Joseph Jung

@jungyue

Getting your head around chrome headless

A slew of automation “stuff” has just arrived due to Chrome’s new headless feature in v59 . As creator of snaptest.io, it’s my job to stay up-to-date with them.

So here’s what you need to know:

A headless browser means you don’t see it when you start it, it’s all in memory — and it also implies user actions are automated.

Uses of automation:

  1. QA tests
  2. Scraping
  3. Pre-rendering single-page apps.

Uses of headless:

  1. Less resource intensive.
  2. Great for build-systems running tests before a deploy.
  3. Can run in many more server environments, like Lambda.

Is this the first headless automated browser? No, phantomJS has been the goto browser like this, but the main contributor almost immediately stepped down when he heard about Chrome’s new headless feature . Turns out its hard to maintain an ENTIRE browser.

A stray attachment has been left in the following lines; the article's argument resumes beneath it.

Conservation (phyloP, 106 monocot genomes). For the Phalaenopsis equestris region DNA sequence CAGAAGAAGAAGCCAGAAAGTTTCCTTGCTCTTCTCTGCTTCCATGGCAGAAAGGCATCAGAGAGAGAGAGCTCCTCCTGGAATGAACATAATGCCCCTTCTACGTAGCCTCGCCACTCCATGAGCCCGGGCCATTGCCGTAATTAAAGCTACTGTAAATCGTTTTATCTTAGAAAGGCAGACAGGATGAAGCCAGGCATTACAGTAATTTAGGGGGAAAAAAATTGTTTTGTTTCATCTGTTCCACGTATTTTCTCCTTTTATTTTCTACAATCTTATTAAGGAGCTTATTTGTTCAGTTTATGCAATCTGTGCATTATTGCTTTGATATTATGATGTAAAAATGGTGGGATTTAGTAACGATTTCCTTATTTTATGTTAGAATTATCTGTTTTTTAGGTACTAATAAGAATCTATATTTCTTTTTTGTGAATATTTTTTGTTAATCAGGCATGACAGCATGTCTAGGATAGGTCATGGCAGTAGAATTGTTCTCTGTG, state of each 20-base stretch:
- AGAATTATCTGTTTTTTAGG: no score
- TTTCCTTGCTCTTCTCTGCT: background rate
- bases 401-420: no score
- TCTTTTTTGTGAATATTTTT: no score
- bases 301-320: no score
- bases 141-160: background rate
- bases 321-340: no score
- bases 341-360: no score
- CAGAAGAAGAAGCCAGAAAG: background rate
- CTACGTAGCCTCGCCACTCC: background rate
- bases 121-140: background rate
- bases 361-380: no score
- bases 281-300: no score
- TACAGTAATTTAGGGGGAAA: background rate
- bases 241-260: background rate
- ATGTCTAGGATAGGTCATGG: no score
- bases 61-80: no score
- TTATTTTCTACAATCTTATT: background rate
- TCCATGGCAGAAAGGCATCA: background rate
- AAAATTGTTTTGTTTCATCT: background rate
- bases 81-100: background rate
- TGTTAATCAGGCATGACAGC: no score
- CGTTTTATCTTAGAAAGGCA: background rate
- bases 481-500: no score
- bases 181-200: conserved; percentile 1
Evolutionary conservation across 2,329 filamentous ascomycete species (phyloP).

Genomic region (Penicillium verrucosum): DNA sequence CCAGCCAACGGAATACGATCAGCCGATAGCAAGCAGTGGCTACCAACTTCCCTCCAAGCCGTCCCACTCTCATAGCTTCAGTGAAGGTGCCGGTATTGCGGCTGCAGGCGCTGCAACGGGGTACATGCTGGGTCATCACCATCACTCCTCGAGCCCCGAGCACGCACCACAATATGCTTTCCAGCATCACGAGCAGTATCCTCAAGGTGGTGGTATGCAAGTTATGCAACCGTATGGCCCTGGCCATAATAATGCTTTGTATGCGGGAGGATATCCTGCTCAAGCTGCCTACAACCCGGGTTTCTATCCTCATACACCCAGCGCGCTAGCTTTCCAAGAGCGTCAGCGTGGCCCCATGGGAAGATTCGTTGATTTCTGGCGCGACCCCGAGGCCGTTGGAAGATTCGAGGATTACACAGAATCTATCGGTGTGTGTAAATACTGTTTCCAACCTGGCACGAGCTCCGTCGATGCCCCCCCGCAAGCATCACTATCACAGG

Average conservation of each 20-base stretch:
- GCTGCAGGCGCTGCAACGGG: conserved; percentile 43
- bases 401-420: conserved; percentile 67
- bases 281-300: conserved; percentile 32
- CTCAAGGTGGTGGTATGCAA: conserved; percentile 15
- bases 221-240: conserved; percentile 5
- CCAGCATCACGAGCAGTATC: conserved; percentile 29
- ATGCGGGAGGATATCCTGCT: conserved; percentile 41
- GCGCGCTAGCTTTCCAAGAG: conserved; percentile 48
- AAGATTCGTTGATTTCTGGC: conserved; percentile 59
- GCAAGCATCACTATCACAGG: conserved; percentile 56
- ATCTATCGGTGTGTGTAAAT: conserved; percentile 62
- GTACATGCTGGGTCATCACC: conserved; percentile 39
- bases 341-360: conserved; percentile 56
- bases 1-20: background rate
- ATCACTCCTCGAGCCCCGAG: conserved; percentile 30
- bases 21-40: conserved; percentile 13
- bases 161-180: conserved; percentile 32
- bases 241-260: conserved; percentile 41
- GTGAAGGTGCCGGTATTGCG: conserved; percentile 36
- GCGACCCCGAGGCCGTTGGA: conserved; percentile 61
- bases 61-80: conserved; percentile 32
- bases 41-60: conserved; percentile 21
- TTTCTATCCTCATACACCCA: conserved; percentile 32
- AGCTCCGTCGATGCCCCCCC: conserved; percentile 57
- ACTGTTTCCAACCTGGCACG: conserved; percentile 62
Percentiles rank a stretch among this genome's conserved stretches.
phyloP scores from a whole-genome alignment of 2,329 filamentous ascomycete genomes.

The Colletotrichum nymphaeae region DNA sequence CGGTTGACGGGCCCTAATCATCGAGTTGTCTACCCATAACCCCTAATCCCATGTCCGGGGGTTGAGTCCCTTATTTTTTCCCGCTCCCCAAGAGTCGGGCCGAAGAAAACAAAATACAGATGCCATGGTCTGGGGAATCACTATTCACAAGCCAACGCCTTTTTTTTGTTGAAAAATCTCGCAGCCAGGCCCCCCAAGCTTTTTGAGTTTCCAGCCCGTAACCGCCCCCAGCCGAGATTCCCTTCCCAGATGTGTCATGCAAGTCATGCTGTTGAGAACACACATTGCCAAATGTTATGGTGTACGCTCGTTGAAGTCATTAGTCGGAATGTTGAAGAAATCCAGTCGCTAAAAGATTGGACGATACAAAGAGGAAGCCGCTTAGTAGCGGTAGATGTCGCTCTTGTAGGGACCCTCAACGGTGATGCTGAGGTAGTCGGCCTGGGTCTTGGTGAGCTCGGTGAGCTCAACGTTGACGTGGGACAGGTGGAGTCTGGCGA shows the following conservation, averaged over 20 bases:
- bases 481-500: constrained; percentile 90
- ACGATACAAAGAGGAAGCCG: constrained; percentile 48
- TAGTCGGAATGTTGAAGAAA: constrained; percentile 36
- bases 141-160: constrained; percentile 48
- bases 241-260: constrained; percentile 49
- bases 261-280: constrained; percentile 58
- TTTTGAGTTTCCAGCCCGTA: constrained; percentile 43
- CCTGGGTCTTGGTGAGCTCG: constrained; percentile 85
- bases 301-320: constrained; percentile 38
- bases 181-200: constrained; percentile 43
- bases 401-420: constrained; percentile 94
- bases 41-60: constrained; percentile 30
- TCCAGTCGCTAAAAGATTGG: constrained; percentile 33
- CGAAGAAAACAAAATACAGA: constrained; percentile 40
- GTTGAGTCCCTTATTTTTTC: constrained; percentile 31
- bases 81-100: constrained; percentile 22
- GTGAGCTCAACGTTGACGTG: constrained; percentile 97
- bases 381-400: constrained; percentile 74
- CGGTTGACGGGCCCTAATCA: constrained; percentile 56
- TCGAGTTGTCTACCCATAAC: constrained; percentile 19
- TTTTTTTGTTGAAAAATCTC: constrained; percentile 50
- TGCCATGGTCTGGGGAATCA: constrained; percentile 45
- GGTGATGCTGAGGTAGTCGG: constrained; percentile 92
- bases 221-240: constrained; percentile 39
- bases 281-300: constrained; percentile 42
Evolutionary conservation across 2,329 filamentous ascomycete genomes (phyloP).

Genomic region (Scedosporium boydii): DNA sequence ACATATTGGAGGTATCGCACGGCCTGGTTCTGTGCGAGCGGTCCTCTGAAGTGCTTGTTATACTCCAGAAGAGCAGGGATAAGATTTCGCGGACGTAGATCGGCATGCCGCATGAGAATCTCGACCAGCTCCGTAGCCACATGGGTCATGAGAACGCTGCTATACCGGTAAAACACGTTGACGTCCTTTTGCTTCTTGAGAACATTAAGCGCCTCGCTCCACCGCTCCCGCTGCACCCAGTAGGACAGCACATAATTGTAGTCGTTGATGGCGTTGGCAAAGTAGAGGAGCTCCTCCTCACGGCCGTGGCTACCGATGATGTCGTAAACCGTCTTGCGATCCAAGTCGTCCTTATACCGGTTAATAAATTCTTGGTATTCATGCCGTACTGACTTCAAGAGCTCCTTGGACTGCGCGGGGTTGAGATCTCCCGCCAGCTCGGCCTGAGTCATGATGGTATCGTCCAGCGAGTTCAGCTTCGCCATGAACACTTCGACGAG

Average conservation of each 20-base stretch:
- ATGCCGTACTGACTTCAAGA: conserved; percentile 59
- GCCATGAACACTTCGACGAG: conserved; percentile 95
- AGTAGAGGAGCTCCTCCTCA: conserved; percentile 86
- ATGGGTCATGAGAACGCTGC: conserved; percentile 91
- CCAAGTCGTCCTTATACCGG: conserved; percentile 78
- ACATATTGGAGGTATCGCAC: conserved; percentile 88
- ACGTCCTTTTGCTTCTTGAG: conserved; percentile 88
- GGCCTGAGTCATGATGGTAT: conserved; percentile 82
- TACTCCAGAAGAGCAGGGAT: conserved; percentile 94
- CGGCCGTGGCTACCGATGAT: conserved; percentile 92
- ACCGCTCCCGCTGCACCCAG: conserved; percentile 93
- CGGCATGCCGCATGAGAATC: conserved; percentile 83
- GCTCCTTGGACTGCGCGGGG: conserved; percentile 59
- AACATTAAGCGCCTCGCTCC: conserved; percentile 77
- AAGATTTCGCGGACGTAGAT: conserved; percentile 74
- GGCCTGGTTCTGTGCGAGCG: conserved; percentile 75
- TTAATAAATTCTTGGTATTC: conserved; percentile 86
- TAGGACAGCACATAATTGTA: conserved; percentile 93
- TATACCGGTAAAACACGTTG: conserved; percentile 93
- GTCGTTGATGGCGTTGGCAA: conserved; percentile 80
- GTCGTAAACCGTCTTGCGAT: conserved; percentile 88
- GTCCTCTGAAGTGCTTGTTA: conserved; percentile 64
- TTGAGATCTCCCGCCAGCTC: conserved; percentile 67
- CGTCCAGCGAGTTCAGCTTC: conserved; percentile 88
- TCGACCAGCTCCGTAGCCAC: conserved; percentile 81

So what’s actually new in Chrome v59?

  • running the executable like this: `chrome — headless — disable-gpu — remote-debugging-port=9222` which opens it without a visible window.
  • then sending commands to the above port… closest to the metal node library is this one .
  • The above commands give you ability to do almost anything a user would do… so you can scrape data or make tests.

What is the community doing with these new features?

The community has decided that we need a pretty wrapper around this “low level” stuff, and have started making these:

  1. Chromeless (a combination of the words “Chrome” and “Headless” and maybe even “Serverless”).
  2. Puppeteer (Googles very own “lightweight wrapper”)
  3. Simple-headless-chrome (another wrapper)
  4. Ping me if you know of more…

Conclusion:

What’s the state of each of these frameworks? Let’s find out in a couple months once they’ve grown up a bit. Comparing and contrasting right now would be a practice in futility.

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